Easy Steps to grow a flowering cactus garden
This purple and blue cactus with striking yellow flowers will turn heads in your neighborhood!
Did you know?
“Prickly pear cacti (Optunia spp.) are easily identified by their upside-down pear-shaped pads or segments. There are more than 150 varieties of prickly pear cacti, all of which are hardy in Sunset's Climate Zones 12 through 24. These drought-tolerant plants make very low-maintenance houseplants that add a bit of Southwestern flair to a room's decor. Prickly pear cacti are easily propagated through cuttings."
Facts adapted from:http://homeguides.sfgate.com/grow-cutting-prickly-pear-cactus-25018.htm
How to cut a cactus then replant it:
My favorite cactus are Opuntia Santa Rita because they change color, have edible fruit (aka tuna) and can be grown easily from just a piece of the plant. Plus they are really low maintenance and drought tolerant.
To detach a piece of the mother plant grasp the cactus pad (paddle) you would like to cut off with a silicon cactus tong. Then take a long, sharp kitchen knife and either cut the pad off at the joint. Or I prefer to damage the pad less by twisting the pad off using my tongs.
When harvesting your own cactus pads, avoid cutting through the cactus pad. It's best to cut through the joint where the cactus pad was attached to the mother plant.
If you ordered cactus pads from our mom & pop shop they will come carefully packaged to protect the pads. But BEFORE taking cactus out of the box you MUST put on heavy work gloves/leather gloves (not fabric gloves) to protect your hands from the cactus spines.
I would suggest opening your box outside. Do NOT handle pads in the wind as small spines can be loose in the box and could blow on to you.
These silicon coated tongs make me smile and keep glochids (cactus spines) out of my hands.
I suggest using kitchen tongs to handle cactus pads. I really like these silicone coated tongs. These are my favorite tongs because they are short and give me good control over the cactus pads
I use my tongs to remove cactus pads from my full grown cactus plants, position cactus pads in pots for planting, and these tongs make great gifts. When I'm giving a fellow plant lover a gift I love that these tongs are something they can use all the time. Plus they are brightly colored and just fun.
And the silicone coating is gentle on the skin of my cactus pads. Metal tongs are too aggressive and can leave punctures and scrapes on my pads. You don't what to damage the outside of your cactus pads because that could let in diseases or insects. But these silicone tongs are gentle on my pads.
You can buy the tongs separately in my shop or have tongs added to your cactus order.
How to callous the cut end of your cactus pad to prevent cactus rot:
Place the cactus cutting on a flat surface in filtered sunlight. Choose a dry room that has constant temperatures of 60 degrees Fahrenheit or higher. Leave the cutting for 7 to 10 days to form callus tissue over the cut edge. When the cut edge looks dry then a callus has formed.
Here is a cutting that sat for so long it started to grow roots!
I don't recommend waiting this long to plant your cutting. And not all cactus cuttings will root just by laying them out. Here in Arizona pads are sometimes knocked off cactus plants and root right where they have fallen. But if the climate in your part of the country is too wet, cold, humid.... then cuttings might not root as easily as there do here in southern Arizona.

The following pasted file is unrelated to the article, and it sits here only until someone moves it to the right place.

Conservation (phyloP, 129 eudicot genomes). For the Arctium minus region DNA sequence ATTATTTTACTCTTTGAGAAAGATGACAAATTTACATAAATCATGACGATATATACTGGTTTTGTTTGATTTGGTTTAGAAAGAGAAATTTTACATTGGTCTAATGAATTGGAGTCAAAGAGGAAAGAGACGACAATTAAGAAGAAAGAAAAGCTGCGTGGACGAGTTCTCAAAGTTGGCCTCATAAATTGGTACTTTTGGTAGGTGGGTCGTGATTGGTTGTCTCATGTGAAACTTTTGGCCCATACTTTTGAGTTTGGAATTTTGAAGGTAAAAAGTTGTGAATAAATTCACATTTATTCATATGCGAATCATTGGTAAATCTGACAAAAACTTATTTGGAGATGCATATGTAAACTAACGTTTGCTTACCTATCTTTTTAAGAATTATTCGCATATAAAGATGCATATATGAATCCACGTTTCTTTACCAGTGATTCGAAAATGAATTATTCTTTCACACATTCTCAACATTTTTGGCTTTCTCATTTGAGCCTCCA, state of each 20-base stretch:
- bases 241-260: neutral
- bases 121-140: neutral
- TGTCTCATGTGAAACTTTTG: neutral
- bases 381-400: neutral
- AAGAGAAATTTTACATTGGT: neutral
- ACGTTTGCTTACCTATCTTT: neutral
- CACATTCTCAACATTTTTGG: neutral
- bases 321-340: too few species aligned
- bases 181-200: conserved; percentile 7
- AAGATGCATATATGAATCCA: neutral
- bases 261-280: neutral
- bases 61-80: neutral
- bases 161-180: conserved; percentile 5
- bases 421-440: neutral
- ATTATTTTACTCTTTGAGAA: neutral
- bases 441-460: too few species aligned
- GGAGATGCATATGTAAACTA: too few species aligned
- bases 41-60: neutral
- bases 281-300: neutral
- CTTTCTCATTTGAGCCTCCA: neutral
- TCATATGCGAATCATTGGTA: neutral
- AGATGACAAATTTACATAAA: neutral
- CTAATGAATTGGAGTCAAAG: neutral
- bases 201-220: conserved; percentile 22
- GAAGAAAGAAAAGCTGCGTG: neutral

Some growers recommend rooting hormone (a powder) be applied to the cut cactus pad. My pads have always grow very well without rooting hormone, but if you want to use a rooting hormone feel free to.
The soil you use really matters!
Once the cut end of the cactus cutting has dried (calloused) you can plant it in a pot. It's tricky, and a bit prickly, to move a cactus plant to a larger pot in the future. So I prefer to start my cactus pads in larger pots (1-3 gallon pots) to start with, so I don't have to move up to a larger pot anytime soon.
Some buyers like to start their cutting in a smaller pot in the beginning. That is fine but keep in mind a mature Opuntia Santa Rita can be over 5 feet tall if it really likes your growing conditions.
Cactus need fast drying soil and must be in pots with drainage holes in the bottom. You can kill your cactus if the soil stays wet for too long.
I suggest you plant your cuttings using cactus soil from your local nursery or Home Depo. Cactus soil is not the same as potting soil. Potting soil works to retain moisture but cactus soil has increased drainage allowing it to dry out faster.
If you would like to save money and create your own cactus soil you can. Just mix one part perlite with one part compost to create a well-draining growing medium to plant the cactus in. The perlite helps the soil to drain faster. Just be careful because perlite dust is very bad to breath. The larger chucks of perlite are harmless but any fine perlite dust in the bag should not be inhaled.
Using your cactus tongs hold the cactus pad inside your 1 to 3 gallon pot. The well draining cactus soil should be 2 inches from the top.
Set the cactus cutting with the callused/cut edge resting on the soil in the center of the pot.
Push one-third of the cactus cutting into the soil mixture (cut end down). You don’t want to bury your cutting too deep but it needs to be able to stand up in the pot.
Tamp the soil down around the base of the cactus until the cutting is able to stand upright on its own.
Cactus don't need water, right?